Charles Clarke, the Education Secretary, told a Guardian higher education debate on Monday that the Government might raise a "relatively modest level" of grant, due to be introduced in 2004.
Will Straw, president of Oxford University Students' Union, said the pound;1,000 grant was "better than a slap in the face but hardly enough to pay for rent, food and books".
Mr Clarke hinted that a higher level might be introduced from 2006, when universities will be able to start charging fees of up to pound;3,000.
He also promised to look at the anomaly whereby 16 to 19-year-olds will be entitled to educational maintenance allowances of pound;1,500 a year if their parents' income is less than pound;13,000, while higher education students will receive only pound;1,000 if their parents earn less than pound;10,000.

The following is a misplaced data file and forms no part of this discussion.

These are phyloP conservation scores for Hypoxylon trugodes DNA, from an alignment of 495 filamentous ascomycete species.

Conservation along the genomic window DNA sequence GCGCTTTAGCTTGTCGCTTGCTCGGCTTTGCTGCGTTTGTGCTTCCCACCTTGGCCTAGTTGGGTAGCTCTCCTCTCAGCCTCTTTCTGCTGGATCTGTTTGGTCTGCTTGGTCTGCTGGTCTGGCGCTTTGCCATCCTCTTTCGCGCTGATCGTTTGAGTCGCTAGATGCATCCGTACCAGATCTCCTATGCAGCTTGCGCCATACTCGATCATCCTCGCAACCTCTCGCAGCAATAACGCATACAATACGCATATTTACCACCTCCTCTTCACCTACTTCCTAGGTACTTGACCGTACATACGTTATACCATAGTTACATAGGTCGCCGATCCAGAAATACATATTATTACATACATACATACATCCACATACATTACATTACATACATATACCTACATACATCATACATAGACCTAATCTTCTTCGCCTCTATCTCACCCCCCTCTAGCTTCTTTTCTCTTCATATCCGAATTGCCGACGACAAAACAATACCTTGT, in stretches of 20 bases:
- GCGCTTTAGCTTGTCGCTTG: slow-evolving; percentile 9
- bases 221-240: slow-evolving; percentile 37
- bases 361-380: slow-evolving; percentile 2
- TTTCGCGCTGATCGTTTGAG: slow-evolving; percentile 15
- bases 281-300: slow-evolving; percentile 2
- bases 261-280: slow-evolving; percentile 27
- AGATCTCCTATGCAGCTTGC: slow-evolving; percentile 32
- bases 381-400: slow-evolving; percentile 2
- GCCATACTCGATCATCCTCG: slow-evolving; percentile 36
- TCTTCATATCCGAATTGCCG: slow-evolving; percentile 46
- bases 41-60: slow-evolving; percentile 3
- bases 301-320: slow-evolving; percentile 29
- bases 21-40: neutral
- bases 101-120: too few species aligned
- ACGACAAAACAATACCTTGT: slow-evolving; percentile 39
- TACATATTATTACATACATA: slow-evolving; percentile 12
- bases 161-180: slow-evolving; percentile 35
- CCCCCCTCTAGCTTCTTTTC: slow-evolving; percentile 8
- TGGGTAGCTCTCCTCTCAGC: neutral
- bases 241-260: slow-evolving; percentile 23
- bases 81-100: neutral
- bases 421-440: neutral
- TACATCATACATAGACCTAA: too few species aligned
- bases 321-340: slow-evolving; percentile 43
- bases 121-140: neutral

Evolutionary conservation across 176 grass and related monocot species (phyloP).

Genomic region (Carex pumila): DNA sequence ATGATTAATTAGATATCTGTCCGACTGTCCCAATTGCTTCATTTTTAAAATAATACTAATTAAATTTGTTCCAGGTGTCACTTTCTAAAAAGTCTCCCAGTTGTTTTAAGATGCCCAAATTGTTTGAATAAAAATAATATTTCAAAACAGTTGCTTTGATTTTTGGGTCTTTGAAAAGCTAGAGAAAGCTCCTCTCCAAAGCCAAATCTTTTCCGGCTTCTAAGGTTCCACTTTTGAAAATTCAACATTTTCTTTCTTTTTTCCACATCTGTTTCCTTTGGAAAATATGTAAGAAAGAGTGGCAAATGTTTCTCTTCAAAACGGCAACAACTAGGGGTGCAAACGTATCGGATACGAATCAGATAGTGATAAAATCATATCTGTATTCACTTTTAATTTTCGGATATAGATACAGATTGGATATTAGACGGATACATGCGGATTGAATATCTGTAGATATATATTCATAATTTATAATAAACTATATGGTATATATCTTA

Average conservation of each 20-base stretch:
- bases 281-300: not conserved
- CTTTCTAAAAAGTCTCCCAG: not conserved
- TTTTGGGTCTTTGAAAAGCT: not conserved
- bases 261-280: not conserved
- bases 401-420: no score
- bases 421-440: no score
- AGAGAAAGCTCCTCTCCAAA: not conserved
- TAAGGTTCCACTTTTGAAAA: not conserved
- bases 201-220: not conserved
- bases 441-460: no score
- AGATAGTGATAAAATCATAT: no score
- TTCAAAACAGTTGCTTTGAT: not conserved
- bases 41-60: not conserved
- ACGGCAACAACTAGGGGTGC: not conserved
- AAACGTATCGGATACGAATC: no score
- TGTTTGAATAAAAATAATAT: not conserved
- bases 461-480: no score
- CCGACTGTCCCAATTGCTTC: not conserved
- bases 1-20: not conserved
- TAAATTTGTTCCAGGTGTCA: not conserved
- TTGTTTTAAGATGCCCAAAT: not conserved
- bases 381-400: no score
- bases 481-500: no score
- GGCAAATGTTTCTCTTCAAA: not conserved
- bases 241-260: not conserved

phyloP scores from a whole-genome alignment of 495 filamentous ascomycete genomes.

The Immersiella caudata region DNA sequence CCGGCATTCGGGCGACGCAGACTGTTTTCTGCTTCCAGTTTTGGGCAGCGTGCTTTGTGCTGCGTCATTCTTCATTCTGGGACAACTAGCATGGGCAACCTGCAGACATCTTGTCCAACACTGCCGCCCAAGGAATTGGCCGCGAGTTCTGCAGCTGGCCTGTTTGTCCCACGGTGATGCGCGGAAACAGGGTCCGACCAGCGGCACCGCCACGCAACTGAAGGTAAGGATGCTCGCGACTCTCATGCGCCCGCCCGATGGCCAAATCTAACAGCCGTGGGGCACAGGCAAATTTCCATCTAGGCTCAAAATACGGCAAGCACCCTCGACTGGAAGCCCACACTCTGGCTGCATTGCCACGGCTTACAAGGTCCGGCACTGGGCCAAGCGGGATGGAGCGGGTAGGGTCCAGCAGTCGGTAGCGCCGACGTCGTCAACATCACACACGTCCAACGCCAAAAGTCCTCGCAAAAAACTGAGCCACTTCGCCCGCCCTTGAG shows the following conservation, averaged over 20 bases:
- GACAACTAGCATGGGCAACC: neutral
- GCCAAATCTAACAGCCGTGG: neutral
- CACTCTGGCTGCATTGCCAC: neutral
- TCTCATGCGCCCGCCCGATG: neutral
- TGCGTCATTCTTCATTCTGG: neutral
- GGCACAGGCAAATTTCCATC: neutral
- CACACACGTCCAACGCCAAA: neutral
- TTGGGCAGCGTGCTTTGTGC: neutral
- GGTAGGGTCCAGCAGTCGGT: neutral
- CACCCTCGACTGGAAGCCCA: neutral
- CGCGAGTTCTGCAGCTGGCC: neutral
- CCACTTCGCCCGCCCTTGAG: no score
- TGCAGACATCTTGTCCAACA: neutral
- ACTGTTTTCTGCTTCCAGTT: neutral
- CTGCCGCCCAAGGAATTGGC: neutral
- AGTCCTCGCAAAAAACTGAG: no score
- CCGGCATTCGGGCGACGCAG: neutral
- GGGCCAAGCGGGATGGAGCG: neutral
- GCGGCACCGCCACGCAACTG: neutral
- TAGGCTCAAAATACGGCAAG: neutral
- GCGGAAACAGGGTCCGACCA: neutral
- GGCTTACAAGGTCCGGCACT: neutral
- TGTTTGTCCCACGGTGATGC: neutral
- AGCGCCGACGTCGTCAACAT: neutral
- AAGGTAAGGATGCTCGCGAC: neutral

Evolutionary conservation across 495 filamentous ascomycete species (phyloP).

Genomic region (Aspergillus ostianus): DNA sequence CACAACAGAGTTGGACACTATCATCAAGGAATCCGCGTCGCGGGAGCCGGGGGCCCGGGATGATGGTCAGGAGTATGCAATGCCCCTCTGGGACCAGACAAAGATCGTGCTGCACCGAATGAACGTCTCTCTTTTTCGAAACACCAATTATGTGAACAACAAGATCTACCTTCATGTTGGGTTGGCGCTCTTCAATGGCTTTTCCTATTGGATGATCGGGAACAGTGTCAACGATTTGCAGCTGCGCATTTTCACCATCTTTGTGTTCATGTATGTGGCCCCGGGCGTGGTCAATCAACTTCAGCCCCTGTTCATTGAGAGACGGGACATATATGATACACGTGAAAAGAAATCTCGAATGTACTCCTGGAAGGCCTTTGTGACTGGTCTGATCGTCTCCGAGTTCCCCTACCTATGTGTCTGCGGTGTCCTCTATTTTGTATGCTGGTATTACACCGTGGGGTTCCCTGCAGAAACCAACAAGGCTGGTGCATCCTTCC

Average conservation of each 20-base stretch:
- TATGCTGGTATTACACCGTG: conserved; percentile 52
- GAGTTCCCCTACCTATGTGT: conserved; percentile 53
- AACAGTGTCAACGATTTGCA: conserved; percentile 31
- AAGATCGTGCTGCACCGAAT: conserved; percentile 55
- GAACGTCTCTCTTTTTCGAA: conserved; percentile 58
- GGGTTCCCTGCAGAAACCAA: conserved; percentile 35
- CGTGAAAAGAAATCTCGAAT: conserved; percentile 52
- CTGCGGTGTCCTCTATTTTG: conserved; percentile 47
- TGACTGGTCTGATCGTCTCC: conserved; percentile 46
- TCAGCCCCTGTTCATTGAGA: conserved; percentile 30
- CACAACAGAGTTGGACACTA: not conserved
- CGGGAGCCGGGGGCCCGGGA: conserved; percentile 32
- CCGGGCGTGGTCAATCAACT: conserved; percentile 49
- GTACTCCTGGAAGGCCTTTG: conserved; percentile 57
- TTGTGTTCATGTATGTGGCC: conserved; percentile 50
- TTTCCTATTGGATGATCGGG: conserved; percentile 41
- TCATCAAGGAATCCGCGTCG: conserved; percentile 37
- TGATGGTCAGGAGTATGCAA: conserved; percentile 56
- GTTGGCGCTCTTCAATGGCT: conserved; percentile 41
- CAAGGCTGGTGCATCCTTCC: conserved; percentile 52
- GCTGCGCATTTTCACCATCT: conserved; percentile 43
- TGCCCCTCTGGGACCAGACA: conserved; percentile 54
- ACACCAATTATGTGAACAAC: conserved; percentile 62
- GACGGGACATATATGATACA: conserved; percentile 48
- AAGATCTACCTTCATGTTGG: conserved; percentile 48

More maintenance help could sweeten the pill of higher fees, the aspect of last week's White Paper that has attracted the most criticism.
The Government faces a backbench revolt over its university plans when it introduces legislation in the next parliamentary session - 153 backbench Labour MPs have signed an early-day motion against any form of top-up fees.
Up to 40 leading universities, including Oxford, Cambridge, Warwick and Imperial College London, are expected to charge pound;3,000.